Walton “Bo” Ballew Jr., a 78-year-old native of Gholson, Texas, spends his spare time building driving simulators by hand to help police officers avoid life-threatening accidents.
Ballew Jr. has been making the “old school” devices for law enforcement agencies across the country for the past 43 years.
“I feel like I have helped save a few people’s lives in my 43 years of doing this, unknown to me, I’ll never know anything about it, but if I helped prevent a major collision with a police car that had a fatality and may have kept it from happening by having this training program, then it’s well worth it,” Ballew Jr. told KWTX 10.
Ballew Jr., with neither a college degree nor high school diploma, is the only one who makes the ingenious device, which he calls a “reaction perception simulator.”
He builds each device by hand at his shop in Gholson.
“They’re so simple, educated people can’t figure ‘em out. Eight-inch circles, manual doors … there’s no electronics involved in none of it,” he said.
“There’s no patent, there’s no registered trademark or nothing, it’s just a small, handmade deal that I do, and that’s it.”
The simple device — three metal screens, one with traffic lights and one with an arrow to simulate a steering wheel — has been effective at reducing motor vehicle accidents, which are a leading cause of line-of-duty deaths.
According to the National Law Enforcement Officers Memorial Fund website, motor vehicle accidents are the second-leading cause of line-of-duty deaths over the past 10 years, with the leading cause being on-the-job illness.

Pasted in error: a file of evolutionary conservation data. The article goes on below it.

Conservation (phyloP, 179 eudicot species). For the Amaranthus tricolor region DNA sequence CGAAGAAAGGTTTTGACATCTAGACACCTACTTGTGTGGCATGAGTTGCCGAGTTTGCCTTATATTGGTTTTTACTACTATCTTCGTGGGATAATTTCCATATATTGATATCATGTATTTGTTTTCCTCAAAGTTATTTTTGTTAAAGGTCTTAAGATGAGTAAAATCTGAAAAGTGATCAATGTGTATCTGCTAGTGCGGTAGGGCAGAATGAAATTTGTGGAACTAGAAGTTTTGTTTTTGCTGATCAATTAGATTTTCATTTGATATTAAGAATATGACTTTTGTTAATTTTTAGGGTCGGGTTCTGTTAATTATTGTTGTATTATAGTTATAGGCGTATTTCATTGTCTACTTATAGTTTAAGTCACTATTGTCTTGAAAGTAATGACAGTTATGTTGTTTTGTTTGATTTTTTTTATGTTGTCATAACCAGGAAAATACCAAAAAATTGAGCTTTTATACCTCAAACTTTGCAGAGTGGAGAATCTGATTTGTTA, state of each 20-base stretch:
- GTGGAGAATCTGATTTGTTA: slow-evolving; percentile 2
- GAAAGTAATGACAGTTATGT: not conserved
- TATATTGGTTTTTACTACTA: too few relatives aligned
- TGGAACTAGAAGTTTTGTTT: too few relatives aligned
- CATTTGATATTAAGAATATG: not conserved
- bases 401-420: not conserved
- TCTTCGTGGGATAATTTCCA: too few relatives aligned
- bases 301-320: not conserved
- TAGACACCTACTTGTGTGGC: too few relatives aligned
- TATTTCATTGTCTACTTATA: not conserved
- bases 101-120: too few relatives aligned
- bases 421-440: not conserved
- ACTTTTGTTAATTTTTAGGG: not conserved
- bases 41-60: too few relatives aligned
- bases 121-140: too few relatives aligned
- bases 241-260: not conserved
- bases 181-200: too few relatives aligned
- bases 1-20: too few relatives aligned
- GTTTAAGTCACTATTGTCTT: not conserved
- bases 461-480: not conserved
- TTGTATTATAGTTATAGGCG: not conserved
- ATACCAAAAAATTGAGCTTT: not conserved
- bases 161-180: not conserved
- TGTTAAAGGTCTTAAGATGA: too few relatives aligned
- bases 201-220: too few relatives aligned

Ballew Jr. sells each three-piece set to the National Academy for Professional Driving for $1,700.
The first piece of the set trains steering reaction time, the second is a control stop device, and the third simulates traffic lights.
“The idea is to get officers to read the road in front of them. It all (the displays) messes with your mind,” Ballew explained.
“You’re driving a police car, and if you don’t make a steering correction at the time that arrow flips right or left, you’re going to end up running over the guy behind it,” Ballew Jr. said.
Ballew Jr. added that his invention is gaining popularity with police departments.
“Louisiana has bought a lot of them, Texas, City of Waco, has even got a set of these!” Ballew Jr. said. “L.A. County bought like 14 sets at one time, they’re all over, even Canada.”
One reason departments choose Ballew Jr.’s simulators is simple: They’re cheap.
Compared to high-tech software, Ballew Jr.’s contraption is much more cost-effective.
Ballew Jr. said he constructed the device from drawings made by his father for a police training program in Arlington.
“In ’76 or ’77, there were like 31 accidents with patrol cars in the city of Arlington, most of them were minor … they did a pilot program with some handmade, wood devices sitting on top of a 55-gallon barrel that still had this concept behind it: They cut the accidents to three, and two of them were minor,” Ballew recalled.
The Texan engineer hopes that his device will continue to save more lives.
“I just hope that more people will do this training program. I hope to make them another few years, and I hope I can save a few more lives down the way,” he added.